Jeremy Sice – ‘The AdTech Wars Are Raging’
The advertising industry is rapidly changing with the improvements to technologies and their deployment across mass markets. The mobile revolution – 2013 was the first year in which more user time was spent on mobiles rather than television, has driven increases in advertisement revenue of up to 76% on the previous year for Facebook. Total global advertising revenues in the same year were recorded at $19.3billion – double that of 2012 and a trend that was further exhibited in 2014. The new opportunities in the sector have led to huge shifts in the way that advertising is conducted and managed.
Jeremy Sice has worked in the industry throughout his illustrious career. He has vast experience in branding as well as advertisement management, and he spoke to EntrepreneurCountry Global about the changes to the sector and what drives successful advertising.
Tell us a little bit about your background and working life?
From the early hard knock, brilliant grounding, of media selling at Haymarket Publishing I moved on to spend 4 years at the international renowned design business the Michael Peters Group.
By the late 1980s I started getting itchy feet and left with two partners to found SAS, a brand and communications Agency. We grew to over 120 people, working with the likes of BT, Sainsbury's, GSK, Mars and many more, over many years. As CEO I led us through the M&A process that took us in to the market leading Publicis Groupe. I stayed with the Groupe for 7 further years and progressed to be the CEO of MSLGROUP London, where I integrated Agencies and navigated the ship on an interesting journey. I left at the back end of last year, as in my heart I knew I wanted to use my experience to the full and get back to my entrepreneurial roots.
What value do Communication Agencies, in the broadest sense, provide their clients?
A good Agency, doing the right things, can help differentiate a brand, build/defend a reputation, create a magnetic attraction, support loyalty and a build a halo effect.
What part does technology now play in placing adverts?
Ad technology has always played a huge part in placing adverts online, from the early days of pay-per-click, to more recent developments which have now changed the landscape forever.
Online advertising gives near unlimited opportunities to reach people online. The challenge is how to go about pinpointing the right people with the right advert. Advertising technology allows advertising to be bought in ways that couples advertising reach with precise targeting. Display and social ads can now be bought in ways that not only let you extend your reach, but also to be precise in your targeting to ensure you aren't dragged down by the lack of attention. The ad-technology wars are raging, with more suppliers entering the market on a monthly basis. Judicious use of technology allows navigation of the whole digital marketplace – using real-time bidding (RTB) to match advertising inventory to audiences, targeting with pinpoint precision, behaviourally and contextually - increasing efficiency, increasing effectiveness.
Ultimately continual advancement in ad technology is essential to continue to enable marketers to increase efficiency and effectiveness in placing adverts, to interpret data and keep getting the right ads delivered to the "right" people.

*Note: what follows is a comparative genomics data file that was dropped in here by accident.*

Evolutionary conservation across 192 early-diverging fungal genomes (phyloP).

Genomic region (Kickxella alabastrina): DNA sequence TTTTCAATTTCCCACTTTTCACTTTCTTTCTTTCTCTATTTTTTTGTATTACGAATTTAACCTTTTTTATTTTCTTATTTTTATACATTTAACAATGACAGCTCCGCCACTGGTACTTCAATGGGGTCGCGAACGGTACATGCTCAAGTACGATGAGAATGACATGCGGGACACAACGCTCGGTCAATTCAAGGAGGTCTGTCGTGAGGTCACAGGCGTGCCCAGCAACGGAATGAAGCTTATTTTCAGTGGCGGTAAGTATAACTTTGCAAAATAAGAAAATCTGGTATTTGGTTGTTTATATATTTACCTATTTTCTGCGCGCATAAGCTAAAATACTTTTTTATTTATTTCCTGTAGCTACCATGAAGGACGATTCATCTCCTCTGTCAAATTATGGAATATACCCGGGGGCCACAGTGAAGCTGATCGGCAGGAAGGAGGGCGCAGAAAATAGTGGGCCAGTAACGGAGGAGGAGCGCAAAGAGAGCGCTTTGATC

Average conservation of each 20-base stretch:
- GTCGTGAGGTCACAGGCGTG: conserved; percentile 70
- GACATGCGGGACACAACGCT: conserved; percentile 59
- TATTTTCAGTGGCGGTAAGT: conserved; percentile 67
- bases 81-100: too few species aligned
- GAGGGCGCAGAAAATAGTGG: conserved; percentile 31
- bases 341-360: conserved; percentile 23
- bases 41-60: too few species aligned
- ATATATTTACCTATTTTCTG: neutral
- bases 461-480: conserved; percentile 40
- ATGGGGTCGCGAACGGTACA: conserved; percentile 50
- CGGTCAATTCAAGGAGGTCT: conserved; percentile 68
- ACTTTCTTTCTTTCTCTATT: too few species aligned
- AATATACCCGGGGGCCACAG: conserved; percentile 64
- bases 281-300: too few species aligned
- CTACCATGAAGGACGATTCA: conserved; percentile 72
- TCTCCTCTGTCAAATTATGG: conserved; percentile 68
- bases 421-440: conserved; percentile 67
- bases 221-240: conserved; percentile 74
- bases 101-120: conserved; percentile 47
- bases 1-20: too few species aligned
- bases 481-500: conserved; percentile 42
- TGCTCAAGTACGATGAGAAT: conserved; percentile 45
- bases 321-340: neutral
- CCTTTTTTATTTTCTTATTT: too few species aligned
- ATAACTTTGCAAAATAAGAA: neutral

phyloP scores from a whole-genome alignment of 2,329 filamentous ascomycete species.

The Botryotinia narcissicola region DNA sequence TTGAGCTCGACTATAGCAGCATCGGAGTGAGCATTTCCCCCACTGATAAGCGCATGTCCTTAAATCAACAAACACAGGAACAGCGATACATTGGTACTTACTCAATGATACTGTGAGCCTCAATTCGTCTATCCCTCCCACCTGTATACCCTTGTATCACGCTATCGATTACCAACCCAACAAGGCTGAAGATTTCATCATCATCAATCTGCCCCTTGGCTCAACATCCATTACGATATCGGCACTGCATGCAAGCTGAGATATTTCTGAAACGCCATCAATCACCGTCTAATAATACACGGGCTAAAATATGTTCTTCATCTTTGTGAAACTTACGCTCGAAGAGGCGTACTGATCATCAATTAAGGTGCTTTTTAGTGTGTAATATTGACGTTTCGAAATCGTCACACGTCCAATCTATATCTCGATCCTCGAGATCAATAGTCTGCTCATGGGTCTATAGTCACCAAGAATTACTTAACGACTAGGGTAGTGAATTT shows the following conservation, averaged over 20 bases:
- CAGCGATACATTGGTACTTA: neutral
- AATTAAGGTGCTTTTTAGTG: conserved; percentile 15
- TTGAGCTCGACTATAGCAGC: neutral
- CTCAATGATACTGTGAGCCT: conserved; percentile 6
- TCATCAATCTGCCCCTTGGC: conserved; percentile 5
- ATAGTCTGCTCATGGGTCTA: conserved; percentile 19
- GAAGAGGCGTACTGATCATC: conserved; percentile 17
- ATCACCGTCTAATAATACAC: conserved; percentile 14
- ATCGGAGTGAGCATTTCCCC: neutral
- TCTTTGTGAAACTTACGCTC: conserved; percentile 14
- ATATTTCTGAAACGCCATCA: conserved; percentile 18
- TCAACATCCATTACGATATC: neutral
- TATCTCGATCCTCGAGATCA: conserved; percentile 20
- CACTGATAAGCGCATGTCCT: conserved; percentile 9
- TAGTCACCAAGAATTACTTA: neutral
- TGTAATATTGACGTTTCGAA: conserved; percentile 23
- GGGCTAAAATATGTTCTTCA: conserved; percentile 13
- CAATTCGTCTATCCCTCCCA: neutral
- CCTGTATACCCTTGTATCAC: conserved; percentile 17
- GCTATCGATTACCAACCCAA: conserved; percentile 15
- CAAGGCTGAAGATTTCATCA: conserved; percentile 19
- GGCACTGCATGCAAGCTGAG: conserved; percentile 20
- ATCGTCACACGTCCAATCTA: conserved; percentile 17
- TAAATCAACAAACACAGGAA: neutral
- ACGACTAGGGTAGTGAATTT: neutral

In your role for MSLGROUP, how did you find that brands are most effectively promoted?
The media landscape is unrecognisable these days. Technology has changed everything. For many a year brands were built through a straightforward broadcast push approach that predominantly used a mix of advertising and PR. These days call for a much more sophisticated approach that utilizes a blend of media to pull audiences to a brand - it's not about promotion, it's about building advocacy.
In my view the key is to utilise the unique properties technology presents to get closer to and interact with customers, consumers and stakeholders. From crowd sourcing of ideas, to creating interest groups, to fostering loyal communities and customer groups. There's never been more opportunities for brands to build their businesses in a controlled, smart and managed risk way.
How will brand communication and advertising change in the future?
I believe that once the latest gold-rush of social media and the trend of content cools, businesses will start to get wise and turn the communication world on its head. In advising a client today I'd say keep your hand in your pocket and switch at least 50% of the money you currently spend away from Marketing/Comms and invest in getting your business and importantly your people right first. Take EE for example. They spend a fortune getting Kevin Bacon to promote their brand, but in my experience the network rarely works. So what's the point in spending more and more trying to draw in consumers, only for them to be continually disaffected?
The buzz phrase these days is 'manage your reputation'. I have a different view. The future is all about spending more time getting your business or product right first and then your reputation follows.
How can brands/businesses keep up with these trends to innovate in the sector?
Either employ someone internally whose job it is to look out and continually search for innovations or look to the Agencies you employ. A good Agency should provide a client with a constant stream of thoughts, insights and inspiration from the big wide world out there. The key thing to remember is change is a given and its critical to keep looking up and out.
To learn more about the AdTech sector, come to the EntrepreneurCountry Forum on February 3rd at the Royal Institution of Great Britain. Buy your tickets here!
Learn more about Jeremy's work by visiting his LinkedIn profile.